The suggestion that they were sons of Ephraim ben Joseph would fit well with verse 22. It also fits in with the fact that if it was not referring to Joseph’s son Ephraim, the name of the father of Ezer and Elead would be an Ephraim not otherwise mentioned. Besides, if their father’s name was Ephraim this would also rule out their being brothers of the second Shethulah whose father’s name was Zabad.

The suggestion that they were brothers of the second Shuthelah would pose the question as to why the genealogy of Joshua, from verse 20 to verse 27, has been so abruptly interrupted. It also poses the question as to why they had a different father. Certainly ancient genealogies did tend to suddenly introduce glimpses of history, but it was usually as expanding on one of the names in the genealogy. Here, however, the piece of history is not of one in the genealogical line. Furthermore it is introducing the birth of Beriah, which suggests that we do not have one long genealogy.

Taking all these factors into account it seems most likely that both Ephraims are one and the same person.

We might then ask, if these two were sons of Ephraim, what were they doing in Canaan? They should have been in Egypt. But that is not really a problem. Like Esau they might have been adventurers. As Ephraim’s sons living in Egypt they would certainly have had the facilities for carrying out foraging raids on Canaan, and the rustling of cattle was a common enough feature of those days (compare 5.21). For such people it was a kind of sport. Indeed Pharaohs did it regularly, although usually with the aim of booty much more valuable than that of cattle. Thus there is no problem with our seeing them as operating from Egypt. Gath was within easy reach of Egypt. And on such expeditions people did tend to get killed, especially daring ones.

The fact that the men of Gath were ‘born in the land’ merely indicates that they were Canaan born, as we would expect. It was prior to the major invasion by the Philistines (the Philistines whom Abraham and Isaac dealt with were probably more of a large trading post) so the Philistines were not involved. ‘The land’ used in this way would normally indicate the land in which they were, and in this case might even have the connotation ‘the land which was promised to Israel’. Thus there is a strong argument for saying that this Ephraim was the son of Joseph.

It is no argument against this interpretation to suggest that the word ‘go down’ could not refer to moving from Egypt to Canaan. Egyptians probably always saw leaving Egypt as ‘going down’.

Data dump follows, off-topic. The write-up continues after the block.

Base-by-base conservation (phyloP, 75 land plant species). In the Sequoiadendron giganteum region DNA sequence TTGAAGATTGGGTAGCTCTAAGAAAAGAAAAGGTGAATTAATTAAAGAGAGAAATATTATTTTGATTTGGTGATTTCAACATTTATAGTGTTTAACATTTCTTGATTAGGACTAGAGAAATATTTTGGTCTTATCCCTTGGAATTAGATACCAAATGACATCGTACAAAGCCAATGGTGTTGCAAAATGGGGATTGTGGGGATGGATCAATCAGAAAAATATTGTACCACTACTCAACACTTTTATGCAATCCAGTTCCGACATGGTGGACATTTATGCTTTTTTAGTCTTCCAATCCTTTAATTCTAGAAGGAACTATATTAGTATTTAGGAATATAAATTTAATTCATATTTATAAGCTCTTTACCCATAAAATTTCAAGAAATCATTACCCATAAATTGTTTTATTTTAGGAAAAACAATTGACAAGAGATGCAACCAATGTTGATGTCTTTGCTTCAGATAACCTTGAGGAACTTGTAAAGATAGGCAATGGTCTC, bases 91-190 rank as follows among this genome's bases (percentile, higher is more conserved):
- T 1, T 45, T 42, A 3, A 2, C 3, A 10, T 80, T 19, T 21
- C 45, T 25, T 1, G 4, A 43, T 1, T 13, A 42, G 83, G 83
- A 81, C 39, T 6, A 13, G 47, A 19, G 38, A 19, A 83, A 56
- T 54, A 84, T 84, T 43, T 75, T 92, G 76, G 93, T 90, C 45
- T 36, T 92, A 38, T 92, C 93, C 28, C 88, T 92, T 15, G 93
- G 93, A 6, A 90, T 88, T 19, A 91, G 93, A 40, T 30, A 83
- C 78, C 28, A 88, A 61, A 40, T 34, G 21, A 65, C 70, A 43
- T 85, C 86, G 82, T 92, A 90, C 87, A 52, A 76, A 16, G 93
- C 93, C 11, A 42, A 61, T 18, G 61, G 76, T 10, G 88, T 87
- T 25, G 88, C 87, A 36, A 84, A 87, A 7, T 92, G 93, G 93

Thus we have the tragedy that two of Ephraim’s sons were killed on a raiding expedition into Canaan to the great grief of their father. His exalted position did not make him any less vulnerable to grief over the loss of sons. But good was to come of it, for the end result would be the birth of Joshua, ‘the servant of YHWH’.

7.22 ‘And Ephraim their father mourned many days, and his brothers came to comfort him.’

Ephraim clearly loved his sons and was deeply grief-stricken at their loss. He mourned for them many days. And his brothers comforted him. If it be argued that Ephraim had only one brother it would be to take the word ‘brother’ too literally. The word for ‘brother’ could equally mean kinsmen. And besides, if Joseph did not have a harem he would have been a most unusual Egyptian aristocrat, so Ephraim probably had many half-brothers.

7.23 ‘And he went in to his wife, and she conceived, and bore a son, and he called his name Beriah, because it went evil with his house.’

Ephraim’s wife would also no doubt have been grief-stricken at the loss of her sons, and it would appear that they comforted each other in the time honoured way, by having sexual relations. And the consequence was that they had another son whom they named Beriah (br‘h), a name suggestive of calamity in that it contains within it the consonants of r‘h (evil) seen as preceded by the preposition be. This was a play on words (a common thing when related to names) rather than an exact etymology.

7.24 ‘And his daughter was Sheerah, who built Beth-horon the nether and the upper, and Uzzen-sheerah.’

In contrast with the bad news was the good news. It is a reminder that God so often brings us blessing in the midst of tragedy. In contrast with the death of the sons, Sheerah successfully completed the task of embellishing the cities which she had been given.

Sheerah may have been Ephraim’s daughter, or Beriah’s. Either way she was the daughter of an Egyptian aristocrat, and may well therefore have been given cities in Canaan as gifts. Beth-horon upper and nether guarded the trade route in the Valley of Aijalon and were therefore valuable cities. They regularly saw the passage of armies. Egypt tried to keep control of such cities. They were on the southern border of Ephraim (Joshua 18.13-14). These Sheerah improved and fortified (‘built’ often means ‘fortified’) in order that her possessions might be protected. Later Beth-horon the nether would be refortified by Solomon (1 Kings 9.17) and that is mentioned in a context of Pharaoh possessing a city in Canaan. Nothing is known of Uzzen-sheerah which may have been anywhere, but was probably near Beth-horon, and was possibly built specifically at Sheerah’s request and named after her.

From the Chronicler’s point of view this was another case of God acting to make Canaan a worthwhile object of Israel’s attention with its powerful cities, already belonging to an Egyptian Israelite, waiting to be inhabited.